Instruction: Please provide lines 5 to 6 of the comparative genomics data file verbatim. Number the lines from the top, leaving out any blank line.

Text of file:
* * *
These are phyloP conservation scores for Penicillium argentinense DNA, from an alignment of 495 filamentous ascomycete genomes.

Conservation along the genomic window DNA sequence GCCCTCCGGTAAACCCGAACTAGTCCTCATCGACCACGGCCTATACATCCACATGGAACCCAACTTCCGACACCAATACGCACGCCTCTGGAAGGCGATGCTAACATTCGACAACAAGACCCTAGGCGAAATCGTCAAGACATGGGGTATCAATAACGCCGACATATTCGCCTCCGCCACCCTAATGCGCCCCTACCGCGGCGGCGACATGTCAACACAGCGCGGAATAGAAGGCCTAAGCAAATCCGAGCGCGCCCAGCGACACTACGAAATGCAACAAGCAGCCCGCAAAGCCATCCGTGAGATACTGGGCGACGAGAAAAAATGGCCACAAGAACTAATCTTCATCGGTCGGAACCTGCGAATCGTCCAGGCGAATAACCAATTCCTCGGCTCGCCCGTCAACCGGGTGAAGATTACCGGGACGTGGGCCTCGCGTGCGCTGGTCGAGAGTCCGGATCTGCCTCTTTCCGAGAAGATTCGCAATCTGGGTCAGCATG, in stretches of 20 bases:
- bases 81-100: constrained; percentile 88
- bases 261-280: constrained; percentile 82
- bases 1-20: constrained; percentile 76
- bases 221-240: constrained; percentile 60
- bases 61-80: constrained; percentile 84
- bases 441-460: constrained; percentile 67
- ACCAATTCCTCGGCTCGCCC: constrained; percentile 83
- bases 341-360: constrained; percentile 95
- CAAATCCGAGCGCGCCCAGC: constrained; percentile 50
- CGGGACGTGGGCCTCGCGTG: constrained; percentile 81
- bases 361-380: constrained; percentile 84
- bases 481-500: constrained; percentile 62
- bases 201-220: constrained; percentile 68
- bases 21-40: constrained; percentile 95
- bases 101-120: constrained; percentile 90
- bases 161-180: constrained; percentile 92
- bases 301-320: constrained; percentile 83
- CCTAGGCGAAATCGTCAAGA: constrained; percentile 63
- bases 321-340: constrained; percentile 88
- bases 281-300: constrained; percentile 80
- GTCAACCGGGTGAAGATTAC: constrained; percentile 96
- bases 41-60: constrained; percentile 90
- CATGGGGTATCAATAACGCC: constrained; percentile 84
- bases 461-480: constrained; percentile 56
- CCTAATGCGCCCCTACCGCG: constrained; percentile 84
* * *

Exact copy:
- bases 1-20: constrained; percentile 76
- bases 221-240: constrained; percentile 60